Your baby’s actions provide you with insight into what’s going on in his or her body. It’s up to you to be aware of this and take action appropriately. We will list the usual signs and symptoms that your baby is showing. But these symptoms might be the outcome of some other condition, so the stress is on seeing your pediatrician.
- Watery stools.
- Fatigue or faintness.
- Fussiness and restlessness right after a feeding.
- Abnormal bloating.
- Grunting and weeping.
- Flaky skin.
- Profuse vomiting.
While there is nothing wrong with mixing breast milk and formula in the same container, it is not suggested simply to avoid losing a single drop of your valuable breast milk. Formula prepared from a bottle that your baby has drunk from needs to be discarded away within an hour after preparation. Breast milk, however, will “store” refrigerated for a few hours inside a bottle that was fed.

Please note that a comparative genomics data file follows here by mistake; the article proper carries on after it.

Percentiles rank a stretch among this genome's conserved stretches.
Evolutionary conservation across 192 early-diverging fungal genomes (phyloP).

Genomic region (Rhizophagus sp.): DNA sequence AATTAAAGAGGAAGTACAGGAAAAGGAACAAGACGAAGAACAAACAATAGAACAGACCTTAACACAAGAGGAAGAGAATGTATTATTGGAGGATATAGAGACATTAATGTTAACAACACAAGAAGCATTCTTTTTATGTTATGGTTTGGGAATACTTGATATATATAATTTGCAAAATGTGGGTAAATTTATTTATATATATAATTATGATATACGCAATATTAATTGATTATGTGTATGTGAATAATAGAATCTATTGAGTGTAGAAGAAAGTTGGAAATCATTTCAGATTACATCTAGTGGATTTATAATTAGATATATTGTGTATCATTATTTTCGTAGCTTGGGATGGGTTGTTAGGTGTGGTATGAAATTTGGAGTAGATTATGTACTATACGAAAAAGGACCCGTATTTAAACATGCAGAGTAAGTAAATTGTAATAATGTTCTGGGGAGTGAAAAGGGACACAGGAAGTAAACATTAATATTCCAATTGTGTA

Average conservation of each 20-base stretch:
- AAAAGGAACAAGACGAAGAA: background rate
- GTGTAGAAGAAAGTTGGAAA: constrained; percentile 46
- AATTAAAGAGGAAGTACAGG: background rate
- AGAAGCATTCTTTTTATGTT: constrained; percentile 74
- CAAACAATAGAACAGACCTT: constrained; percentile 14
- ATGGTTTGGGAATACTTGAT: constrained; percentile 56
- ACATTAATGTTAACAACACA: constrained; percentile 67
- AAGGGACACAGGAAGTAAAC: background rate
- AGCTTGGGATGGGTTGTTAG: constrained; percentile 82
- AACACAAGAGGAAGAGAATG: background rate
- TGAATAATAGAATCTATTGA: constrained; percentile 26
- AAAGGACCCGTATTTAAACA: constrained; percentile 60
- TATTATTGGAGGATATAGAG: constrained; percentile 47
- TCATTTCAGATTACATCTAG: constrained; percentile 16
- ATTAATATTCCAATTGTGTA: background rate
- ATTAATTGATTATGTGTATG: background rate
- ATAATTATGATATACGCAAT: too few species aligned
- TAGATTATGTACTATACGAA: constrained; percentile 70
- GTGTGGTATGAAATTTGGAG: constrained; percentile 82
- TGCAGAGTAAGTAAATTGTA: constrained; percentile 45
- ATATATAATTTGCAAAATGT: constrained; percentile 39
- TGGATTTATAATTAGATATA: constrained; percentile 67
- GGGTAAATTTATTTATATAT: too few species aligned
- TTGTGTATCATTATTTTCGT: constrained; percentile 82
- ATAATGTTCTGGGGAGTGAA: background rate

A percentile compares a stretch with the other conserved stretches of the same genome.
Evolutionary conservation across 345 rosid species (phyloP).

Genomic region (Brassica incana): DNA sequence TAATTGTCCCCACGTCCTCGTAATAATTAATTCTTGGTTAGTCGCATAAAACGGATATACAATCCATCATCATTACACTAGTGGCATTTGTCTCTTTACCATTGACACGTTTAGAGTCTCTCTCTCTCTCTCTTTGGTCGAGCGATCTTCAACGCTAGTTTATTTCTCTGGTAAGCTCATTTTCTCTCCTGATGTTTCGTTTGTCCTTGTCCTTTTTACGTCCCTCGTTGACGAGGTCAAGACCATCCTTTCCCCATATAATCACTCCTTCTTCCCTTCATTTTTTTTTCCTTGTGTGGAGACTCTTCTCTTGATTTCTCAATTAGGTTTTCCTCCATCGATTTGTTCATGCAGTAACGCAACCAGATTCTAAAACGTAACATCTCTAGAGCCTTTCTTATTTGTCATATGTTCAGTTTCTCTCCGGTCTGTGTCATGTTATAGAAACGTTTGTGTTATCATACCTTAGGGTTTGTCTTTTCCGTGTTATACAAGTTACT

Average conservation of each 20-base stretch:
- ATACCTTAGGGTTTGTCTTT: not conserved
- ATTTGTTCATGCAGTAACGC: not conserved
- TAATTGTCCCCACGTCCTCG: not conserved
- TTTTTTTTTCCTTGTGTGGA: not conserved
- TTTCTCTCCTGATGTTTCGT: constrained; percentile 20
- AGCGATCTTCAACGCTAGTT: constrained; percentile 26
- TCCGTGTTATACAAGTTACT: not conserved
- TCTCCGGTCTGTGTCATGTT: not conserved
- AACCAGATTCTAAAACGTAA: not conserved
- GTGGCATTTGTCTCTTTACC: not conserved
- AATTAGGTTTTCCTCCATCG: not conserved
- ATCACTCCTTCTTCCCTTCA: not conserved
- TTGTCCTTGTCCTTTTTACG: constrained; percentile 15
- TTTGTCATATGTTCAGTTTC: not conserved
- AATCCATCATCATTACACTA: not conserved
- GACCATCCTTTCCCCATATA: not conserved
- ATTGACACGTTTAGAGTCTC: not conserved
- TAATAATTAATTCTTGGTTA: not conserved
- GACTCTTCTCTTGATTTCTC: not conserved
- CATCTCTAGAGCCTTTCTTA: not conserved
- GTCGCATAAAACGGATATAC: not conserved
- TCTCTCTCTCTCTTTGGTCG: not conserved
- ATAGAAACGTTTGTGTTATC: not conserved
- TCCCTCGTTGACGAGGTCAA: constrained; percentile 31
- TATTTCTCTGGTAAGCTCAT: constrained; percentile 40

For example, when you mix 2 ounces of pumped breast milk with 2 ounces of formula and your baby sips just 2 ounces in total, you must throw away the remains, thereby throwing out a portion of your breast milk.
To prevent this type of waste, a great backup plan is to feed your baby the pumped breast milk and then add a couple of ounces of breast milk if necessary.
Some moms blend the powdered formula with their breast milk to boost their baby’s calorie supply during feedings. Do not do this, please! It not only modifies the composition of the breast milk, but the micro-nutrients in the formula get so highly concentrated that it may be hard on your baby’s immature kidneys. Therefore, you must keep strictly to the directions on the container of powdered or concentrated formula, and you should never mix the formula with something else besides distilled water.
The introduction of formula to your baby, either to supplement breast milk or to switch to formula entirely, takes a lot of patience. Understanding that your little one will need time to get used to the modifications you are implementing and that this change can’t be done all of a sudden. We hope the tips we have covered here will assist you in making a smooth transition. Also, be mindful of any possible reactions and consult with your pediatrician or breastfeeding consultant for any additional worries you may experience.